Now that we have established that optimizing our webpage based on the user’s network speed is essential and that images are the lowest-hanging fruit to get started, let’s look at how we can achieve network-based image optimization.

There are two parts of the solution.

Determine the user’s network speed

We need to determine the network speed that the user is experiencing and divide them into buckets. For example, users experiencing speed above a certain threshold should be classified in a single group and served a particular quality level of an image. This classification is simple in modern web browsers with the Network Information API. This API automatically classifies the users into four buckets – 4G, 3G, 2G, and slow 2G, with 4G being the fastest and slow 2G being the slowest. 

// returns '4g', '3g', '2g' or 'slow-2g' var effectiveType = NetworkInformation.effectiveType;

Compress the images to an appropriate quality level

The second part of the solution is to be able to alter the compression level of an image in real-time, depending on the user’s network speed determined in step 1. It should be as simple as passing an additional parameter in the image URL when the browser triggers a load for it.

While we rely on the browser to determine the user’s network speed, a tool like ImageKit.io makes the real-time compression bit simple. 

ImageKit.io is a real-time image optimization and transformation product that helps us deliver images in the right format, change compression levels, resize, crop, and transform images directly from the URL and deliver those images via a global image CDN. We can get the image with the desired compression level by just passing the image quality parameter in the URL. Quality is directly proportional to image size, i.e., higher the quality number, larger will be the resulting image.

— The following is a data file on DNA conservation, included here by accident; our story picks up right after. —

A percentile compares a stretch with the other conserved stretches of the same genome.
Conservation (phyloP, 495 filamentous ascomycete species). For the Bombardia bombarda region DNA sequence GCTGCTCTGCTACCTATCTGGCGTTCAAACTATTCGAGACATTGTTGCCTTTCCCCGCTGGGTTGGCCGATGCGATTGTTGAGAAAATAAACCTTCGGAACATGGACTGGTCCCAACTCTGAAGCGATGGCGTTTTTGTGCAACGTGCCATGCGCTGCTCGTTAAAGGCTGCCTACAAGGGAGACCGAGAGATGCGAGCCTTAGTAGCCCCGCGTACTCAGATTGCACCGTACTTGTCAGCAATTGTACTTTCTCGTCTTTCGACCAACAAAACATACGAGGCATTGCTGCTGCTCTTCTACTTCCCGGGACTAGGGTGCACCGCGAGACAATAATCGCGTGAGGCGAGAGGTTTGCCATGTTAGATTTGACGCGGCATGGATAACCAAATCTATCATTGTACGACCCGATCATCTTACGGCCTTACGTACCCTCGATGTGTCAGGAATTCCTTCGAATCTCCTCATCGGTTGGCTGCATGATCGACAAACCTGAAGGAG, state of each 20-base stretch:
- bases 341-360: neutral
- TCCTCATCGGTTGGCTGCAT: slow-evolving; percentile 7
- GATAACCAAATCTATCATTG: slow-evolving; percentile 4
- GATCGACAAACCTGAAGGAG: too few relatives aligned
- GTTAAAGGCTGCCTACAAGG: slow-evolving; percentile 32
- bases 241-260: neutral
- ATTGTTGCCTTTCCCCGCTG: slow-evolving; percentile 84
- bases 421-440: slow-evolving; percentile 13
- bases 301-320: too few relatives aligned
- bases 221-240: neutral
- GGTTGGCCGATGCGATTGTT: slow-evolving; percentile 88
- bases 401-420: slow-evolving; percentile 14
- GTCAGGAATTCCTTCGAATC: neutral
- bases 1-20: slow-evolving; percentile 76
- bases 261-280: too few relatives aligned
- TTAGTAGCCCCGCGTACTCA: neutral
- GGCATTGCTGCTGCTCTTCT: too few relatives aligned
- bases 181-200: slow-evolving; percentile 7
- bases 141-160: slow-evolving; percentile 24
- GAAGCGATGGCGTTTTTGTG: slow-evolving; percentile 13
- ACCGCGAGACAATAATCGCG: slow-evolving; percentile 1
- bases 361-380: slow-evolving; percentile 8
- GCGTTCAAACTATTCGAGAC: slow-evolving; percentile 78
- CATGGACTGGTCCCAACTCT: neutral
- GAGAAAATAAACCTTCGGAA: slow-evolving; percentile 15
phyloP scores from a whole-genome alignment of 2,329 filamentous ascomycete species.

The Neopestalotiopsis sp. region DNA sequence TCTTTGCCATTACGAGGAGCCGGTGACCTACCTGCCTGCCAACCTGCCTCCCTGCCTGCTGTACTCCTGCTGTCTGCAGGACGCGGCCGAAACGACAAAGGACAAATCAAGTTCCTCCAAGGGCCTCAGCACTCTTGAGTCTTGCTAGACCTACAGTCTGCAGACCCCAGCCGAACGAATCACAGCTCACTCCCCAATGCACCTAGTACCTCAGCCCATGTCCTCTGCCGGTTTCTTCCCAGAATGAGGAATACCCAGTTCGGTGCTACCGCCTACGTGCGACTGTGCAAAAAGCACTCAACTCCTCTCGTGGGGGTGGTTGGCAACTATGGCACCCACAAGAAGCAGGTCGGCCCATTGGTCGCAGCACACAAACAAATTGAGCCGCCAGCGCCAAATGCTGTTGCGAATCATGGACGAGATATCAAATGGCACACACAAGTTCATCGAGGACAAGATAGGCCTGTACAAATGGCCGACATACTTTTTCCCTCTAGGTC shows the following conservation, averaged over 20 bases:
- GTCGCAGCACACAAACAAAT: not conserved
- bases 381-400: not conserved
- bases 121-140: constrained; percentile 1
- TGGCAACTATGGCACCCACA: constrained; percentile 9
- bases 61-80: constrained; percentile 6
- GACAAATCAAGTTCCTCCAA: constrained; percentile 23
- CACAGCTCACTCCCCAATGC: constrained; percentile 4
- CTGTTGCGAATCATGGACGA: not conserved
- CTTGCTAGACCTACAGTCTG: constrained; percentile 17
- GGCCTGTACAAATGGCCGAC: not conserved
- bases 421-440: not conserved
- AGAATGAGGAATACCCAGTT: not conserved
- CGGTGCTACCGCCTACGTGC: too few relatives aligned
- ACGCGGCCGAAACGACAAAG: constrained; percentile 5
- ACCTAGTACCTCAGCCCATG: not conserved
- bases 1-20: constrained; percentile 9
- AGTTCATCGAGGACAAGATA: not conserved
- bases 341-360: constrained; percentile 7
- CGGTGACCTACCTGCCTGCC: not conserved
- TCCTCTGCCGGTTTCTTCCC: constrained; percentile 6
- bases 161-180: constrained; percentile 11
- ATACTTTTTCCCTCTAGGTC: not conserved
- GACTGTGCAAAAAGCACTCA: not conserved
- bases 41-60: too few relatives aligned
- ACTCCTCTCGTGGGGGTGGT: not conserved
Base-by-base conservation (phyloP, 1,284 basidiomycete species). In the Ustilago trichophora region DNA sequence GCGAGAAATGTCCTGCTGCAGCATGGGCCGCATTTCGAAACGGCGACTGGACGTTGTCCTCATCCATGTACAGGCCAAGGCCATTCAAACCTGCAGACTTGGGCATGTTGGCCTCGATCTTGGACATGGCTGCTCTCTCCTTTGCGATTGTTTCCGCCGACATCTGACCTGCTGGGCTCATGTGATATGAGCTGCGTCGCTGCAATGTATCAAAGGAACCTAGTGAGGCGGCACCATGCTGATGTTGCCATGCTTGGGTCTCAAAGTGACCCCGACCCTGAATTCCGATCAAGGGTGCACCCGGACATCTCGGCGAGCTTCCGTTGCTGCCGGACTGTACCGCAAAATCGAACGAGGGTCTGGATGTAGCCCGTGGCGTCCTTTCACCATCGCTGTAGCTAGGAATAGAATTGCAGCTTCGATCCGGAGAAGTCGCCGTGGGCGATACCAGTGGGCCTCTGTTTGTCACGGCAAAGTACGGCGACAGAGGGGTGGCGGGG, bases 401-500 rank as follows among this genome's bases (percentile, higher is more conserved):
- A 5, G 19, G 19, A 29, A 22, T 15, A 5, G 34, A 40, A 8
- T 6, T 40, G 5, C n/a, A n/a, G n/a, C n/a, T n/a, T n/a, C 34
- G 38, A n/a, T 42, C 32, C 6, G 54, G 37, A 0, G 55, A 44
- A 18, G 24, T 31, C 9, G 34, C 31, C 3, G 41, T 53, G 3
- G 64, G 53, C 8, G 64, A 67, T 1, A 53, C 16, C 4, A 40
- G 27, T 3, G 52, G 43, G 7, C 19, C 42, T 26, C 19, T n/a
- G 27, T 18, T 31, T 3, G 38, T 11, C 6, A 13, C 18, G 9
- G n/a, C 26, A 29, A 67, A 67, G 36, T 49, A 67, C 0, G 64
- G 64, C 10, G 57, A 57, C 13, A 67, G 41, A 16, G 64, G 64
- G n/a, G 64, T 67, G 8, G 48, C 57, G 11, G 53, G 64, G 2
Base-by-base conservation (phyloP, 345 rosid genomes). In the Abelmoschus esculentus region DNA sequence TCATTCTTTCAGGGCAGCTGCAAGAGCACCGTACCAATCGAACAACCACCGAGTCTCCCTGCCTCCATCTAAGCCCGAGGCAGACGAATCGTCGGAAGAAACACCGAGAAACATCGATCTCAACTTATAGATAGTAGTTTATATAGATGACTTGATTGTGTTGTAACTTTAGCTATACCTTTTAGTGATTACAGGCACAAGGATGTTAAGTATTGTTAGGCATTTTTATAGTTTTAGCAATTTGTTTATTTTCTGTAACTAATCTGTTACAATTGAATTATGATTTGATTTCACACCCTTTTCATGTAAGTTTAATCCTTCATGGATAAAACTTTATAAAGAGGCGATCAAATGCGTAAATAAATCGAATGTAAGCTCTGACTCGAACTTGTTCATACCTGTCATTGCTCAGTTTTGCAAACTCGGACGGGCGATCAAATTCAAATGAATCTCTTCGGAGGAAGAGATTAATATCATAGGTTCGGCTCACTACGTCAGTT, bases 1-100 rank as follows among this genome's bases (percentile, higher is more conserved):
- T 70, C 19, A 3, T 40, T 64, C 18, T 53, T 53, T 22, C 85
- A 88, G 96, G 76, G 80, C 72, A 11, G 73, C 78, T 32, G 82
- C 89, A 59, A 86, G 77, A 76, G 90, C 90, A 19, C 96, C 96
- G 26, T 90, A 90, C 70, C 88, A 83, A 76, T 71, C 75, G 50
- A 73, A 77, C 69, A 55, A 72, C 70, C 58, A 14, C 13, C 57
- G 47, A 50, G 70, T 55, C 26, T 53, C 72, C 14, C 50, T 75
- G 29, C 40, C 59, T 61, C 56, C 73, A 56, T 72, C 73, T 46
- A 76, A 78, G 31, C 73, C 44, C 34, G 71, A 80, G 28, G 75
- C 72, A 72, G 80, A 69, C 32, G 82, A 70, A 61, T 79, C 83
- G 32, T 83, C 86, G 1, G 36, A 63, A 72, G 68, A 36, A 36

// ImageKit URL with quality 90 https://ik.imagekit.io/demo/default-image.jpg?tr=q-90  // ImageKit URL with quality 50 https://ik.imagekit.io/demo/default-image.jpg?tr=q-50

How else does ImageKit help with network-based image optimization?

While ImageKit has always supported real-time URL-based image quality modification, it has started supporting the network-based image optimization features recently. With these new features, it has become effortless to implement complete network-based optimization with minimum effort.

Of course, first, we need to sign up for ImageKit and start delivering the images on our website through it. Once this is done, in the ImageKit dashboard, we have to enable the setting for network-based image optimization. We get a code snippet right there that and add it to an existing service worker on our website or to a new service worker. 

// Adding the code snippet in a service worker importScripts("https://runtime.imagekit.io/<your_imagekit_id>/v1/js/network-based-adaption.js?v=" + new Date().getTime());

Within the dashboard itself, we also need to specify the desired quality level for different network speed buckets. For example, we have used a quality of 90 for images for users classified as 4G users and a quality of 50 for our slow 2G users. Remember that lower quality results in smaller image sizes.